Today’s pace of innovation and competitive intensity demand greater protection of new ideas and inventions. Yet intellectual property (IP) management is not a high business priority for many companies. Organizations that fail to recognize IP as a strategic asset put their competitive advantage and profit margins at risk. Companies can circumvent these potentially adverse impacts by maximizing the value of their creativity. Prioritizing and protecting IP assets helps organizations stay in front of competitors and drive greater growth.
The view from the CIPO suite
Today’s CIPO faces at least six major pressure points:
- Risk management—Keeping the business informed as the expert on both the legal and business risks of IP as the landscape constantly shifts.
- Building Innovation-driven value—Reaching deeper into the R&D function to find innovations that matter, and operating effectively to create and grow resulting IP assets.
- Maximizing return and protection—Developing partnerships to commercialize patents that have evolved into assets.
- Cost management—Making informed investment decisions to maximize return on budget while justifying the expense to the business.
- Supporting the business strategy—Seamlessly linking IP to the rest of the company’s competitive and product strategies.
- Educating the business—Helping the rest of the C-Suite understand that factoring IP-driven insights into key business decisions will help the organization’s long-term performance and reduce risk.
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Trends that demand change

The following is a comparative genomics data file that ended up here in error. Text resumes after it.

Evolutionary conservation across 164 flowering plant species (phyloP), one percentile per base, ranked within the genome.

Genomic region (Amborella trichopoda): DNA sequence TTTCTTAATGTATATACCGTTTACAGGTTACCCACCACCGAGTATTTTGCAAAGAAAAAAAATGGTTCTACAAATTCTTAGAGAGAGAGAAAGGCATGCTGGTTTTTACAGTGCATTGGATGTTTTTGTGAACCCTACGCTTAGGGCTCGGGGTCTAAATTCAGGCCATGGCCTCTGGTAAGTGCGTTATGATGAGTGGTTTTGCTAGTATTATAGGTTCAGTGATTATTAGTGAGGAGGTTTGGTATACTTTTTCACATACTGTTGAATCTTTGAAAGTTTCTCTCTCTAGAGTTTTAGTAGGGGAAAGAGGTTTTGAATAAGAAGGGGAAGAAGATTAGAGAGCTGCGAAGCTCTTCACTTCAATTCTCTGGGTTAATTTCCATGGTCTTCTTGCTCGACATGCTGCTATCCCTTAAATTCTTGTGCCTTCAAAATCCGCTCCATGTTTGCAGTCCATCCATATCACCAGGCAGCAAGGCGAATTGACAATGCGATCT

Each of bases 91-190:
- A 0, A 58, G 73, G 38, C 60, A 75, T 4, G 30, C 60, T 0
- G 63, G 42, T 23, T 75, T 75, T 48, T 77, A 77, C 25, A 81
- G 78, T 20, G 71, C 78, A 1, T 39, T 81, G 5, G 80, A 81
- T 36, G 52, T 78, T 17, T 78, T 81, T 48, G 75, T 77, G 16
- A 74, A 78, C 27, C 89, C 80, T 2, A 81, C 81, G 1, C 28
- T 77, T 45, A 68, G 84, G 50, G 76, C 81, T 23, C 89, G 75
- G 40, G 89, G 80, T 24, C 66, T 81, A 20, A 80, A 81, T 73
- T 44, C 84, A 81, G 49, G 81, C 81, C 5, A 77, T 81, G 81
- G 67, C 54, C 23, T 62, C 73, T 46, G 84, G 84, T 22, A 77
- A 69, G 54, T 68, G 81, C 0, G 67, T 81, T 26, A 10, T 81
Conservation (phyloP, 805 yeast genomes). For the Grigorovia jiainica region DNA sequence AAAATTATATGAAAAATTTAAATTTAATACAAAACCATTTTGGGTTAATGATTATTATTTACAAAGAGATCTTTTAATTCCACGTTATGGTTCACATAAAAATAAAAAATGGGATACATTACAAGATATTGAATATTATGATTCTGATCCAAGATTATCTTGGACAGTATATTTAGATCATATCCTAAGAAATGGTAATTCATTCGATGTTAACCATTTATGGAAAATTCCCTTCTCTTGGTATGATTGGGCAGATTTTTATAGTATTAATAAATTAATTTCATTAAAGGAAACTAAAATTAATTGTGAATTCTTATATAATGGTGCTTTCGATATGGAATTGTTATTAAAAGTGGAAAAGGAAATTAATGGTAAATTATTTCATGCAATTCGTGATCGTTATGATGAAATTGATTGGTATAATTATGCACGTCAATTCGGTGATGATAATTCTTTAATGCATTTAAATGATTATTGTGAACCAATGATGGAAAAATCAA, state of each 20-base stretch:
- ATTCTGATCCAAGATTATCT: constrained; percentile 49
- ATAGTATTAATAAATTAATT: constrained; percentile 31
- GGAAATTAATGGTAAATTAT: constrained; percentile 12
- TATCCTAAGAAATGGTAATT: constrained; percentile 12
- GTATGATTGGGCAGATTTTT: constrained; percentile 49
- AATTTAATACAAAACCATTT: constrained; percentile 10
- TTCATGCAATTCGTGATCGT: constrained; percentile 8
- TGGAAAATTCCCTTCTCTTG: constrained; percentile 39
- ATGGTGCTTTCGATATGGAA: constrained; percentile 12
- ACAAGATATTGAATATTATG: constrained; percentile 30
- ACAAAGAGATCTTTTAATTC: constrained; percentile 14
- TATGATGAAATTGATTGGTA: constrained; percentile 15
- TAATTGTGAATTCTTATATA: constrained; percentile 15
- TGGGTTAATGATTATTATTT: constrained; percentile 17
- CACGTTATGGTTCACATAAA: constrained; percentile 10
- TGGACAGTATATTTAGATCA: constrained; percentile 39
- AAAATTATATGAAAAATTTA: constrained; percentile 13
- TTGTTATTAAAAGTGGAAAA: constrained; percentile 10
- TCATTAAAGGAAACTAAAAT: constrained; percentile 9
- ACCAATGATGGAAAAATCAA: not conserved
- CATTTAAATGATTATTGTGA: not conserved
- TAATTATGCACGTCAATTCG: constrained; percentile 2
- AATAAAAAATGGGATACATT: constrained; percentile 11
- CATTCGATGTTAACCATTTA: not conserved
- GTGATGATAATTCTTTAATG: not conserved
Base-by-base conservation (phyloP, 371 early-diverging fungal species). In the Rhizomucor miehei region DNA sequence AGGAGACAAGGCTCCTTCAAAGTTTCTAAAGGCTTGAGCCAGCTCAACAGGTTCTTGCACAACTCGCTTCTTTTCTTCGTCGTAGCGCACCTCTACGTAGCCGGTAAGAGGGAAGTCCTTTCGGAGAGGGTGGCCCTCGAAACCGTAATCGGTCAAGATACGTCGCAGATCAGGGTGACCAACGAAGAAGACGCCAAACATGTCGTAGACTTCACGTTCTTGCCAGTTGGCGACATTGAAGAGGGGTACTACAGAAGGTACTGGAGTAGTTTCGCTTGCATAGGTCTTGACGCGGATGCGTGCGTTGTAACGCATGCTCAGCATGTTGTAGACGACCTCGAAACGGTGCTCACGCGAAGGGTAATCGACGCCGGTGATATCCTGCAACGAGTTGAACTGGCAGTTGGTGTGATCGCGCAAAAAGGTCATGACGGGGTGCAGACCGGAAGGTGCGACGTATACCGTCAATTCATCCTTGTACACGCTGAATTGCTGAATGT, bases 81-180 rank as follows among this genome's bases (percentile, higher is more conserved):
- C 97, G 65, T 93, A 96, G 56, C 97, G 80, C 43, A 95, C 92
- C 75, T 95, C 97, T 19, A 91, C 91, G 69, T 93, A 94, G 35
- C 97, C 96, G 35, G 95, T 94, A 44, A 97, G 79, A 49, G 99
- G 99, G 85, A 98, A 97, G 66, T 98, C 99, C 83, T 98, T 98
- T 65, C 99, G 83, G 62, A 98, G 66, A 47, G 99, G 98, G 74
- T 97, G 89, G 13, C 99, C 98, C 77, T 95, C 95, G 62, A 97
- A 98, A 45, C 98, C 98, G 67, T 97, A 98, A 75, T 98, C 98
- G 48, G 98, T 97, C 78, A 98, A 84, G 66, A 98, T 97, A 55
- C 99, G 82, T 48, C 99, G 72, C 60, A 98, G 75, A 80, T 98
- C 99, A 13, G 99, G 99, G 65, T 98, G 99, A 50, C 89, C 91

Additionally, five major trends are driving the need for IP to evolve substantially:
First, changes in U.S. patent validity and enforcement are causing ripple effects across industries. For example, the 2014 U.S. Supreme Court “Alice” decision has had a profoundly adverse impact on software and business method patents. Also, the America Invents Act has led to the U.S. Patent Trial and Appeal Board striking down thousands of patents. As a result of this policy climate, businesses can no longer assume that their U.S. patents are valid when opposed. These developments have also increased time, costs and risks for U.S. litigation, in effect strengthening licensees’ negotiating power. Consequently, companies are taking stock of their U.S. IP portfolios and are in search of the next-best enforcement jurisdiction.
Second, technologies are crossing over from other industries faster than ever, driven by trends such as mobile apps and the Internet of Things. For example, prior to 2010, patent applications for robotic lawn mowers barely existed—at less than one a year. However, the cross-over from other industries including robotics, wireless communications, and GPS has pushed robotic mower patent applications 20 times higher globally over the each of last five years.
Third, some leading IP organizations are shifting from an invention-driven function to a competition-driven function. Traditionally, companies canvassed inventors’ patentable creations, which went through a review process based on product features. But today, because IP provides a right to exclude others, some CIPOs are pushing competitor intelligence to the front of the review process. This now requires identifying a specific competitor that may be blocked before moving forward with investing in protecting the invention.
Fourth, China’s rising economic position has created opportunities, but it also presents a number of threats. Patent filings in China surpassed the U.S. in 2011, and they are still growing at more than 20 percent a year, thanks largely to government incentives. However, Chinese patent applicants file only in China. In fact, Chinese inventors file only 0.5 percent of their patents outside their home jurisdiction, compared to almost 50 percent for U.S.-based inventors. This trend requires a close watch on Chinese patent filings for relevant filings and emerging competitors.